Day 1 Severe Weather Outlook

Valid 031300Z – 041200Z


Isolated strong to severe thunderstorms are possible this afternoon
over the northern High Plains.

The upper-air pattern will continue to feature a stout anticyclone
centered over the southern Rockies, with ridging northward across
the central Rockies and northern High Plains. A strong shortwave
trough — apparent in moisture-channel imagery over the Canadian
Rockies — should move eastward across much of SK by the end of the
period. A lesser perturbation — initially over central/eastern MT
— will move eastward through the mean ridge to central ND by 00Z.

At the surface, 11Z analysis showed a quasistationary frontal zone
from south-central New England across central PA, becoming diffuse
over much of the Ohio Valley, then better-defined again from the
Ozarks to the central Dakotas. A moist axis was drawn just to the
west of the boundary across the central/northern Plains. This
boundary should remain near its present locations except where
overtaken tonight by a cold front moving southward from QC across NY
and New England.

…Northern Plains…
Isolated to widely scattered thunderstorms are expected to develop
this afternoon near the ND/MT line and south-southwestward over
northeastern WY, in a zone of favorably strong surface heating, and
near a surface trough located west of the moist axis. Activity
should move eastward to southeastward into stronger moisture for a
few hours, with isolated large hail or strong-severe gusts possible.

The minor perturbation and associated cloud cover should pass over
the area before peak afternoon destabilization. This will render
two somewhat counterbalancing effects:
1. Relatively unimpeded, strong surface diabatic heating, producing
steep low-level lapse rates in an environment of at least marginally
favorable low-level moisture, with MLCINH essentially eliminated in
some spots.
2. Weak large-scale subsidence, or at best, near-neutral vertical-
motion fields in midlevels by late afternoon. Height falls related
to the peripheral influence of the Canadian trough should wait unto
tonight, and will be subtle.

These factors call into question the coverage of convection, through
buoyancy should be favorable, with surface dew points 60s F
contributing to a narrow corridor of MLCAPE in the 1000-2000 J/kg
range (locally/briefly higher). Effective-shear magnitudes 30-35 kt
are forecast with nearly straight hodographs, indicating a blend of
multicellular and splitting/brief supercell modes possible.
Convection should diminish markedly after dark as appreciable
large-scale forcing for ascent, preceding the major shortwave
trough, remains north of the international border.

…Southern OK to central TX…
Isolated hail briefly near severe levels cannot be ruled out in the
next couple hours from a core or two within a lengthy plume of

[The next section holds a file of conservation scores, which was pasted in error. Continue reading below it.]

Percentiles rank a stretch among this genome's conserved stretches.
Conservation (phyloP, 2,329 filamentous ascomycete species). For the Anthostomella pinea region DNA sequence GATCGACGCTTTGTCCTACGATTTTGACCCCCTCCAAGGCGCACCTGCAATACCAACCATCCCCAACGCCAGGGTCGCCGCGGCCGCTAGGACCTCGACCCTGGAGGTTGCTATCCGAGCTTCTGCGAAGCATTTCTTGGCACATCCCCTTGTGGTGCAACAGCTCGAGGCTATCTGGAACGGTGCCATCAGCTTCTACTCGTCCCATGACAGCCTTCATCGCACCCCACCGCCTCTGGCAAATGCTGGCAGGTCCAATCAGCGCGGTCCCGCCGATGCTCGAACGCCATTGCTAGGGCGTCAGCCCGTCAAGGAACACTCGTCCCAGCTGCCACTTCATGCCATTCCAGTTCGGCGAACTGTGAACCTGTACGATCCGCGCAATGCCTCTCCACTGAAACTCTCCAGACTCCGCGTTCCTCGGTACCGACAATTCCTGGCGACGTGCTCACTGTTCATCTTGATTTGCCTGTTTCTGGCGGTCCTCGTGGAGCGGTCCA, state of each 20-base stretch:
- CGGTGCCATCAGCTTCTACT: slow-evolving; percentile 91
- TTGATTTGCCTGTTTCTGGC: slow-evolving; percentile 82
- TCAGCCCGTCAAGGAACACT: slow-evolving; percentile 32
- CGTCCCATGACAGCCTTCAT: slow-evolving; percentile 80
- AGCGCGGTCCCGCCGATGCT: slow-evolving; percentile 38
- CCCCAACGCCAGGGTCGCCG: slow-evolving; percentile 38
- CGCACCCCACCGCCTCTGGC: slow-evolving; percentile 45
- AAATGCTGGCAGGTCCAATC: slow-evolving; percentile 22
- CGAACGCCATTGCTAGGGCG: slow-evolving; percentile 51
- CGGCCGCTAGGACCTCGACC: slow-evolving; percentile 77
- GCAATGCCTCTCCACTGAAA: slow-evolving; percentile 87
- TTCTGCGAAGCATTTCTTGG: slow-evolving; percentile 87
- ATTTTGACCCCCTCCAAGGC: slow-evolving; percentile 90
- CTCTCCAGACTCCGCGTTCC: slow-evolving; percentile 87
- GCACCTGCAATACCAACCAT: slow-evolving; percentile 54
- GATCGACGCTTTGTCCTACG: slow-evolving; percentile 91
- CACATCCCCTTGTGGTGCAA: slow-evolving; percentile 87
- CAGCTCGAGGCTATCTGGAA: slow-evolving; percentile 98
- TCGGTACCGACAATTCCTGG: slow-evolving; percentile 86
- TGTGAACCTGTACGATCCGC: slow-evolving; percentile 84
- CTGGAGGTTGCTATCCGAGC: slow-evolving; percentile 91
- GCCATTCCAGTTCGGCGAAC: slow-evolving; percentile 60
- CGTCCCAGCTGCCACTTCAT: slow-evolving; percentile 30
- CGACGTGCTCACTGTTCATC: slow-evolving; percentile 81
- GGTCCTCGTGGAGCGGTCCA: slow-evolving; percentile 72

convection training southward across southern KS and eastern/
southern OK into north TX, until the supportive warm-advection
regime weakens diurnally. The potential appears too isolated/
conditional for an outlook area.

Isolated to widely scattered thunderstorms may develop this
afternoon across southern OK and north TX, a few of which may
produce strong gusts. The most favorable instability is expected
south and west of the early cloud cover over parts of central TX, as
strong surface heating weakens MLCINH and deepens/mixes the boundary
layer. However, low-level forcing and convective coverage in that
regime appears questionable. Meanwhile, extensive cloud cover is
evident in satellite imagery and should linger over much of the area
of greatest deep-layer support. As such, an unconditional outlook
is not being re-introduced at this time due to lingering concerns
over convective coverage/organization, as well as the lack of more-
substantial vertical shear. However, the well-mixed boundary layer
will offer some cause for concern if enough storm coverage can
accumulate to organize cold pools. Mesoscale trends will be
monitored for a better-organized, stronger wind threat than
currently evident.

…Eastern PA to southern New England…
Widely scattered thunderstorms are possible this afternoon in a
west-southwest/east-northeast corridor along and south of the front.
This area will reside within the northern rim of a corridor of
favorable low-level moisture and diurnal heating south of the
boundary. Surface dew points commonly in the mid/upper 60s F in
lower elevations, and MLCAPE near 1500 J/kg may support a few strong
multicells with downdrafts approaching severe levels. However, weak
low/middle-level winds will substantially limit vertical shear.
While minor damage cannot be ruled out in the most intense cores,
the potential for severe/50 kt wind appears too small and
conditional for a categorical area at this time.

..Edwards/Broyles.. 08/03/2019


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